Game on

STEVE LEWIS/Durango Herald

Experienced hunter Andy Holland, big game manager for Colorado Parks and Wildlife, teaches his co-worker Leigh Gillette how to process elk meat, a skill he learned from his father, also an avid hunter. Always clean work surfaces with warm, sudsy water. Consider using anti-bacterial dish washing liquid, followed by a rinse with spray bottle containing one tablespoon household bleach to a gallon of water.

By Karen Brucoli Anesi
Special to the Herald

Harvesting your own wild game, like growing your own vegetables, may be resourceful and gratifying, but it’s work, nonetheless.

Longtime hunter Andy Holland, who calls himself “an experienced amateur,” says the job is done when the meat is wrapped, labeled and stacked in the freezer, ready for his family and friends to cook and enjoy.

For Holland, who is the big game manager for Colorado Parks and Wildlife, hunting is a labor of love. (Full disclosure: He also is husband to Beth Holland, the Durango Herald’s food editor.) He shows passion and respect for all phases of the game – from the fair chase, to the careful field dressing to the time-consuming preparation that is essential to butchering.

The scrubbed-clean cutting surface in his compact kitchen is clutter-free, except for a knife sharpener, boning knife and a beef-butchering chart that details the anatomy of a cow’s hind quarters. When it comes to butchering game at home, beef comes close to elk.

Wild-game processing is an annual ritual for Holland, who learned from his father, Tom Holland. Because game processing happens only once a year, the younger Holland reviews and weighs every decision in the process, from how the elk is dressed in the field to how it should land in the skillet.

He has done this for 28 years, but says he is continually honing his skills with the goal of preserving as much quality meat as possible.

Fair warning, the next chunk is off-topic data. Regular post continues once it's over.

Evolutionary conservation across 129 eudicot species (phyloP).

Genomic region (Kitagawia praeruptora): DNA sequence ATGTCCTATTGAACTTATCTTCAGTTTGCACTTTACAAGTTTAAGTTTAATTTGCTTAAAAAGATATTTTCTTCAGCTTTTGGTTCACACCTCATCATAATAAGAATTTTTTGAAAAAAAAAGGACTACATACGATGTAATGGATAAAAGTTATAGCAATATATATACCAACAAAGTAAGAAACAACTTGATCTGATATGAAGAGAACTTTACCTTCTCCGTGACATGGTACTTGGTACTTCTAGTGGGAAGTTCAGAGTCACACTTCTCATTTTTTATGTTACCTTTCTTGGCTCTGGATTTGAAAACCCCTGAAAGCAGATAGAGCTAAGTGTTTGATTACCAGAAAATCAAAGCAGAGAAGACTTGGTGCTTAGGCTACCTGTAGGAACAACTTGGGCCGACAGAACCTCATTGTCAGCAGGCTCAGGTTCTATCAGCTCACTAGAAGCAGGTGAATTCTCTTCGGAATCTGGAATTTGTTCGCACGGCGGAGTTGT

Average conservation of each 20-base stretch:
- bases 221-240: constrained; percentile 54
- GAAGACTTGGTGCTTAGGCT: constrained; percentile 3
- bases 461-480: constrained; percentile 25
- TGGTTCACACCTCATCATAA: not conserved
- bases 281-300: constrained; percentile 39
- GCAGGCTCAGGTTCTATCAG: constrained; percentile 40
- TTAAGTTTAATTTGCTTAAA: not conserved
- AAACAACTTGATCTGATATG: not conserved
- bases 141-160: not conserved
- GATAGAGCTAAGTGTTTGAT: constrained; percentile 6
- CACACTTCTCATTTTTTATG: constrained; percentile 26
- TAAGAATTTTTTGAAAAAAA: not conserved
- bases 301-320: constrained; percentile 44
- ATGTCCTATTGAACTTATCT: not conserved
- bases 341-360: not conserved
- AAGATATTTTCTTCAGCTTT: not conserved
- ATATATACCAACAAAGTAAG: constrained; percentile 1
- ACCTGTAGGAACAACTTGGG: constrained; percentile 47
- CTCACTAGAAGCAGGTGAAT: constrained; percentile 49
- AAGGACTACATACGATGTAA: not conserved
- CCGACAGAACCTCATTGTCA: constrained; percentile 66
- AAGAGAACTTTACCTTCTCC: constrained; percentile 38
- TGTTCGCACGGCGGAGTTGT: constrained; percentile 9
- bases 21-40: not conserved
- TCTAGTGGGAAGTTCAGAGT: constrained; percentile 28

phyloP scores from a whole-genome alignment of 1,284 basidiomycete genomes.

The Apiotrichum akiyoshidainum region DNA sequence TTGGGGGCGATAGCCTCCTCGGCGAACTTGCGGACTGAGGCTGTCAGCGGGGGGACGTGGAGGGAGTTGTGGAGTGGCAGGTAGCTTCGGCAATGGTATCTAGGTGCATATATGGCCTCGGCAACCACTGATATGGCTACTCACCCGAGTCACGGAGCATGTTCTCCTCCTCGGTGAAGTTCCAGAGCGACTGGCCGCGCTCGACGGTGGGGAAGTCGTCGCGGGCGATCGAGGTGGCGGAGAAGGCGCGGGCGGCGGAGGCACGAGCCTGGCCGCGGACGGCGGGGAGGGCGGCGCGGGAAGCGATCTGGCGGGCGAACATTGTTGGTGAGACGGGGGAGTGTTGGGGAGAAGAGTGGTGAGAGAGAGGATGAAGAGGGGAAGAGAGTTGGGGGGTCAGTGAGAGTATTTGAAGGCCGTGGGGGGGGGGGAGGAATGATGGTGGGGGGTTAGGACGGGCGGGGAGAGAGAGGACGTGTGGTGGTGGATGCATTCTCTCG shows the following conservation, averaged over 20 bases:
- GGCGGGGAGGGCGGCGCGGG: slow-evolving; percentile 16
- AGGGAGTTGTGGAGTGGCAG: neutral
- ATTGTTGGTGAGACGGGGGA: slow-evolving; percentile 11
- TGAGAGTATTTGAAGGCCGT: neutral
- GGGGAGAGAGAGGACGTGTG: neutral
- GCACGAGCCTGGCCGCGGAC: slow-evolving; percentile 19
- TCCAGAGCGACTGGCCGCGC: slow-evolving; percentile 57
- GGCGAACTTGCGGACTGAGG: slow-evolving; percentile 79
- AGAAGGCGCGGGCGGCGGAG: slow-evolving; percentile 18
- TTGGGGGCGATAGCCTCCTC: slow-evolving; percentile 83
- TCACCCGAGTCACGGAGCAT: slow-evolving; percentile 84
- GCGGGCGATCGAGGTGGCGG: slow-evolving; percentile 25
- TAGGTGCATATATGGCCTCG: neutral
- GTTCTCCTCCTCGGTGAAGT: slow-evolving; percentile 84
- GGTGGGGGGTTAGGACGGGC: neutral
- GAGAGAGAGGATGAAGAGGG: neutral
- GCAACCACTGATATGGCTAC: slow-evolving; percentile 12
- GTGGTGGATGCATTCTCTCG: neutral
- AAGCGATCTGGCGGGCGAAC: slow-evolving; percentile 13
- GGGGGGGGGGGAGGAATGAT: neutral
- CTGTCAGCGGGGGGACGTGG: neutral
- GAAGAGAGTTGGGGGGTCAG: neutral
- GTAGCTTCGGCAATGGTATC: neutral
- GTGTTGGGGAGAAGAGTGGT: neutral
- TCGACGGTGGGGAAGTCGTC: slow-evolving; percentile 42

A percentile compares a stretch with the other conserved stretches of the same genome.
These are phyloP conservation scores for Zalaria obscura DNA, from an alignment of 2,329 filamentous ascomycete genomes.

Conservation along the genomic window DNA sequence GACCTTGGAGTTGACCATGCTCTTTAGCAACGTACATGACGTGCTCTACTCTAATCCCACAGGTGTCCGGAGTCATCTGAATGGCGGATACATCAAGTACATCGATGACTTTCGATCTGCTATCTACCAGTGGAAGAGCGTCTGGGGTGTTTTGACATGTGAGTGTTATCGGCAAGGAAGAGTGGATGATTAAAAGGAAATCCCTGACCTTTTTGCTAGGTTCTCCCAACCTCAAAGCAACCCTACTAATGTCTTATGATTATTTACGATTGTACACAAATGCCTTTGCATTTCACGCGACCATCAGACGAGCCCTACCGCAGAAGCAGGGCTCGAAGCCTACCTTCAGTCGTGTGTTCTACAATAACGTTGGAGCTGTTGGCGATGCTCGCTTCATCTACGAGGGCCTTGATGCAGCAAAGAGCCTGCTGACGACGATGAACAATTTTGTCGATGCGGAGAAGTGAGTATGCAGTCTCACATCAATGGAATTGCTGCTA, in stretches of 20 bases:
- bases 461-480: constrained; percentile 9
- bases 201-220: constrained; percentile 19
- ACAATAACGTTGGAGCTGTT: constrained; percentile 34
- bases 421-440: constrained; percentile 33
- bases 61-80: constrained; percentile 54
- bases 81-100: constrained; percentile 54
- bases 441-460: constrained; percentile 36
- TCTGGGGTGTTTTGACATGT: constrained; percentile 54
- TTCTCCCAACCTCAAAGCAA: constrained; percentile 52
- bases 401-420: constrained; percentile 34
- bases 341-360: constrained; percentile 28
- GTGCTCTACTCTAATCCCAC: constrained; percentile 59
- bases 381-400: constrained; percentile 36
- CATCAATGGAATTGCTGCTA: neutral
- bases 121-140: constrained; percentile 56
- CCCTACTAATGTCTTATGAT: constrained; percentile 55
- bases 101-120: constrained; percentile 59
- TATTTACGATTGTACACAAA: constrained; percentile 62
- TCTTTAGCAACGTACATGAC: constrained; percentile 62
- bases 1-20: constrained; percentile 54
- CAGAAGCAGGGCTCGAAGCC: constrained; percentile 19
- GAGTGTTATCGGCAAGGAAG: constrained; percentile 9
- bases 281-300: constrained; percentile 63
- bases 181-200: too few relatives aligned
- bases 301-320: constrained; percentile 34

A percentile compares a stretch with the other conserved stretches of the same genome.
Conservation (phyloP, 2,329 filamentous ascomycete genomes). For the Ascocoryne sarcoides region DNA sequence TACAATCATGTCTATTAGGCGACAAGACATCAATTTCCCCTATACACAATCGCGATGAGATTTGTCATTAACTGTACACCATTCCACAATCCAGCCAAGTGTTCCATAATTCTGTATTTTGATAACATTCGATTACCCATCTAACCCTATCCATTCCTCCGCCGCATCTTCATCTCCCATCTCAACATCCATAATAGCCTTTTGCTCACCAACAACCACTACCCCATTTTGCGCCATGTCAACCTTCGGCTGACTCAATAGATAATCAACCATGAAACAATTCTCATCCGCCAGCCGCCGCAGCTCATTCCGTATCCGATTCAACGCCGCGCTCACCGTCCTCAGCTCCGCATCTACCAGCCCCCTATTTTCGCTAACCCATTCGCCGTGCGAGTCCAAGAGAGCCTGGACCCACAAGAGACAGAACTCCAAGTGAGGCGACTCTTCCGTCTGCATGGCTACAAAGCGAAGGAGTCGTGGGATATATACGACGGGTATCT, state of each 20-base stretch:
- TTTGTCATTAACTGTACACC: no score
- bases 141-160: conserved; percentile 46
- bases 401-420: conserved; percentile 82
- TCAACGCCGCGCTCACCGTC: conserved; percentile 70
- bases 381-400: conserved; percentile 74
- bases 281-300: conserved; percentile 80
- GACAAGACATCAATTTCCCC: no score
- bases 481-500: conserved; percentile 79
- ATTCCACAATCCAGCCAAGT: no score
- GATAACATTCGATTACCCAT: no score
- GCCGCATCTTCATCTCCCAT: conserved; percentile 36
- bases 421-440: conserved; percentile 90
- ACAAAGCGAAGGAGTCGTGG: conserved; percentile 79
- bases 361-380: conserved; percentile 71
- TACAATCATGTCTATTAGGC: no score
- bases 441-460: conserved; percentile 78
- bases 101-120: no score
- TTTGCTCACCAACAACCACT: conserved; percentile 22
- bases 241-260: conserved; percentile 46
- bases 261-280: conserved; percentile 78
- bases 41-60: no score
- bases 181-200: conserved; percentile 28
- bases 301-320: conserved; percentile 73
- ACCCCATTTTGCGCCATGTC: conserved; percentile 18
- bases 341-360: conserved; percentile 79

“My father taking me (hunting) at a young age and instilling the passion – that’s why I’m so hooked on it today,” Holland said.

He was only 7 years old and probably more work than help to his father on his inaugural hunt of white-tail deer in Montana, Holland said.

Holland recalls as a child the first time he helped his father butcher game at the family’s kitchen table:

“I used a plastic knife,” he said.

His mom, Brenda, often labeled and wrapped the steaks and roasts, but his sisters, who also were introduced to hunting, never fully developed the interest.

“They usually dodged the duty,” Holland said.

Hunters who do not do their own processing can expect to spend “on average $300” to have an elk readied for the freezer, packaged into steaks, roasts and burgers, said Kevin Schuchart, owner of Pagosa Springs’ The Buck Stops Here, a professional meat-processing business.

Schuchart processes around 650 elk each year, generally servicing hunters who travel to the area more so than locals. Meat can be made into sausage or jerky, too, and be can shipped across the country, but these costs are above the 85-cents-a-pound hanging carcass weight for regular cuts, he said.